The Mathematical and Computational Sciences at Western are represented by four separate departments: Applied Mathematics, Computer Science, Mathematics, and Statistical & Actuarial Sciences. The Department of Mathematics has established research groups in several areas of contemporary mathematics including algebra, analysis and analytic geometry, homotopy theory, and noncommutative geometry.
Each week the Department of Mathematics hosts a wide variety of seminars and events. For a comprehensive list of events, please consult our departmental calendar.
We will start with an introduction to the mod 2 Steenrod algebra,
and some structure theory for modules over its subalgebras due to Adams and
Margolis. In particular, there is a set of homology functors which detect
stable isomorphism, and there are subcategories of modules that are `local'
with respect to them.
Next, we specialize to the subalgebras relevant to real and complex K-theory,
called E(1) and A(1), where we can give quite precise descriptions of the
local modules. The Picard groups of these subcategories are sufficient to
detect the Picard group of the whole category and contain modules of geometric
General results obtained along the way allow us to begin to attack the
analogous questions for E(2) and A(2)-modules.
Applications include better descriptions of polynomial algebras as modules
over the Steenrod algebra, and of the values of certain generalized cohomology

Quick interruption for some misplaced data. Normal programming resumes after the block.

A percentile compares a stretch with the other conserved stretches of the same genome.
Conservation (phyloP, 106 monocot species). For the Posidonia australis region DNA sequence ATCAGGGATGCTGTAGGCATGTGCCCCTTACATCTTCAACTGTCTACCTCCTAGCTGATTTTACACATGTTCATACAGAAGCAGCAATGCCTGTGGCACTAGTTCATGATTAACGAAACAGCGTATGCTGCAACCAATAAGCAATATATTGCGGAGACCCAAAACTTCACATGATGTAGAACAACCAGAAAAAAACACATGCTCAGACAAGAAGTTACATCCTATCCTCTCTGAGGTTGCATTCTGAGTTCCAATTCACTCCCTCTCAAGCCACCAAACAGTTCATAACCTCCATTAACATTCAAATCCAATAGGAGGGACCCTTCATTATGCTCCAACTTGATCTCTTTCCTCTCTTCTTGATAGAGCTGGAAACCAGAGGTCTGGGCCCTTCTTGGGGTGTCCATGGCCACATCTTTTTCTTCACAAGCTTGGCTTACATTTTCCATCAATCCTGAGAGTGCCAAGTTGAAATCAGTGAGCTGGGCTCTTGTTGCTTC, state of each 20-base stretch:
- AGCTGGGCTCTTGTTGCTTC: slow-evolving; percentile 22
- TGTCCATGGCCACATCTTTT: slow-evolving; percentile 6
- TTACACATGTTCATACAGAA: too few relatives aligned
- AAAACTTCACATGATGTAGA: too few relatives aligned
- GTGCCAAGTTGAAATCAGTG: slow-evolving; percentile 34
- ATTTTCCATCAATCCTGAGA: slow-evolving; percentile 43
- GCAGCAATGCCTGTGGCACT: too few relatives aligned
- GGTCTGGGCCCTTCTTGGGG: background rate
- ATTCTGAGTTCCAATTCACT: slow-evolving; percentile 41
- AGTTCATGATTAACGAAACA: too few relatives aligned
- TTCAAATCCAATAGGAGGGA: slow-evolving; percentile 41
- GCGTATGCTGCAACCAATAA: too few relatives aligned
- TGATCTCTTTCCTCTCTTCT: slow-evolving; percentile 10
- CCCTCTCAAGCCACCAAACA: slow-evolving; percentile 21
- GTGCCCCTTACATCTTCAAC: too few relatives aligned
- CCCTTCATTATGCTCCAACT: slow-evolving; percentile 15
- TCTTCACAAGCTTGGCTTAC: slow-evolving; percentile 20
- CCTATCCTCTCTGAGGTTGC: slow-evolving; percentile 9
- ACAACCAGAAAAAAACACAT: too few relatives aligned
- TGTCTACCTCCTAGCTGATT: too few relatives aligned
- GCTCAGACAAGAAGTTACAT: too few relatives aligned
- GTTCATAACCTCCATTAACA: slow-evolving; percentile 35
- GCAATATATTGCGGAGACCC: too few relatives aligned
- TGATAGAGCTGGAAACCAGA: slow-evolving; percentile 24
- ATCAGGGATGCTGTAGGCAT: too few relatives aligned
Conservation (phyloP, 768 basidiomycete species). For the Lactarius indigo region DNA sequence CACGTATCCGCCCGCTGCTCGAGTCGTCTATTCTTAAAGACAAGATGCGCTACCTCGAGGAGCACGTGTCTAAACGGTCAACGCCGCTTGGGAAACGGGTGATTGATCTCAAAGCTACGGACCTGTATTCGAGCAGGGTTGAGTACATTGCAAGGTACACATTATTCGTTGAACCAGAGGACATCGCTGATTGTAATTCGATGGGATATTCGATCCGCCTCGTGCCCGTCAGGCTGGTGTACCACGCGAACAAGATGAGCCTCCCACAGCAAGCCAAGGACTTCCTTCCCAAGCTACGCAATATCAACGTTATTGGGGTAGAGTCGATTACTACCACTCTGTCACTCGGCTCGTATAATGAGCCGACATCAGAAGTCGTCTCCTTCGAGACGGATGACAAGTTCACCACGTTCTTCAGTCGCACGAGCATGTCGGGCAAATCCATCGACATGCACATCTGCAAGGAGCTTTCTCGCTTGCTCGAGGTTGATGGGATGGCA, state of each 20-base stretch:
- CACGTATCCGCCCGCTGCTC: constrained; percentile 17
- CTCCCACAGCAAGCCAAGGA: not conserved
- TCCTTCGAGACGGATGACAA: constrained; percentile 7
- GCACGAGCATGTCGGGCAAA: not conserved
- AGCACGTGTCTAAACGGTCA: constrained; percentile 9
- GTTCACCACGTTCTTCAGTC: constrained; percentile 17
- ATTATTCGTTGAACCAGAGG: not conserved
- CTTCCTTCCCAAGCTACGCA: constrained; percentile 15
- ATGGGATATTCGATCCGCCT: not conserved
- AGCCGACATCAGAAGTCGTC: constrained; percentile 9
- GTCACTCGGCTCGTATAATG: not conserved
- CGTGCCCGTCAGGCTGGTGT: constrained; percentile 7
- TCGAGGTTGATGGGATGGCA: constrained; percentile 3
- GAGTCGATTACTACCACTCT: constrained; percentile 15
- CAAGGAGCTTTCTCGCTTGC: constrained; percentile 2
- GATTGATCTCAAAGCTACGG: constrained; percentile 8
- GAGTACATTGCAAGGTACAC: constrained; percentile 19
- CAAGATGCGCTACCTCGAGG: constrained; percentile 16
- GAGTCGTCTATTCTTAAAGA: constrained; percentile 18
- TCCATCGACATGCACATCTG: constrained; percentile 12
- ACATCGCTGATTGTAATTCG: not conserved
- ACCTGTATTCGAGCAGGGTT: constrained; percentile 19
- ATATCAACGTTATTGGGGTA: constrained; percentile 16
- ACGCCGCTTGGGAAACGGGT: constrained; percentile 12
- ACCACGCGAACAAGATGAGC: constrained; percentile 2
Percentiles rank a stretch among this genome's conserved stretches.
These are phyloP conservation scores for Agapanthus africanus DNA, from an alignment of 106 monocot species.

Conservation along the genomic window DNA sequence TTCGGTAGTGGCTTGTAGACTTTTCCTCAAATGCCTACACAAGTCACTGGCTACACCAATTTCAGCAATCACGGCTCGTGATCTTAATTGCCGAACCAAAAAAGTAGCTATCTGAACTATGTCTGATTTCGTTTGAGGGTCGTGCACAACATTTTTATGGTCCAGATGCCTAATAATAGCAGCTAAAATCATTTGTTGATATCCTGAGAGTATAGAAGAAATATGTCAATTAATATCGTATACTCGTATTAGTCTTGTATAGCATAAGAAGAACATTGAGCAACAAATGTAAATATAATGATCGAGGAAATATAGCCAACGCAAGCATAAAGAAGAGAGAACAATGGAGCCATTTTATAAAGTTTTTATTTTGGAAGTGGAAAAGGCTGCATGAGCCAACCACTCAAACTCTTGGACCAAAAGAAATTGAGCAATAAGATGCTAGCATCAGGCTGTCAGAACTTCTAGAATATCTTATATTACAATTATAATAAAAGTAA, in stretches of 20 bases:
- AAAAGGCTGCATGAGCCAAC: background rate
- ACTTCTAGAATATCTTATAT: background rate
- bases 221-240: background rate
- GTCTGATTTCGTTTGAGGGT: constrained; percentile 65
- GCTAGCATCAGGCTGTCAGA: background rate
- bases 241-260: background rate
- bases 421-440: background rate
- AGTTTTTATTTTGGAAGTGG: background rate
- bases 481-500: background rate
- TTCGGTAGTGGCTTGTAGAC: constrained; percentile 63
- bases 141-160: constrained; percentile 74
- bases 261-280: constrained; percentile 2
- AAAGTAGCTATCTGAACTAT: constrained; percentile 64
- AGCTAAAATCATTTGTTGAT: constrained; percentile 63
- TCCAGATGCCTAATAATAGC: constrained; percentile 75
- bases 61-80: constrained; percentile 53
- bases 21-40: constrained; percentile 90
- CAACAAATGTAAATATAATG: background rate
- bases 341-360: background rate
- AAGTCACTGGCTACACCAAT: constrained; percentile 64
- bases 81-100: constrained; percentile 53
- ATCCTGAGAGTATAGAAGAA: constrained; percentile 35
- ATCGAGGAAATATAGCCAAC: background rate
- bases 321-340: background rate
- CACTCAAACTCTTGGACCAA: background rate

theories on the classifying spaces of elementary abelian groups.
Homological algebra of vector spaces is well understood. In functional analysis, many infinite dimensional vector spaces also contain analysis information. A diffeological vector space is a vector space with a compatible (generalized) smooth structure. In this talk, I will present a non-trivial example from functional analysis under the framework of diffeological vector spaces, see how the generalized smooth structure can be used to generalize a known result from analysis, as a motivation for the development of homological algebra of diffeological vector spaces. Then I will talk about the similarity and difference between this homological algebra and the homological algebra of R-modules. If time permits, some open questions will be discussed at the end.
Our old website has not been maintained for more than two years, and is no longer accessible from this page. If you require access to it, please email Stuart Rankin.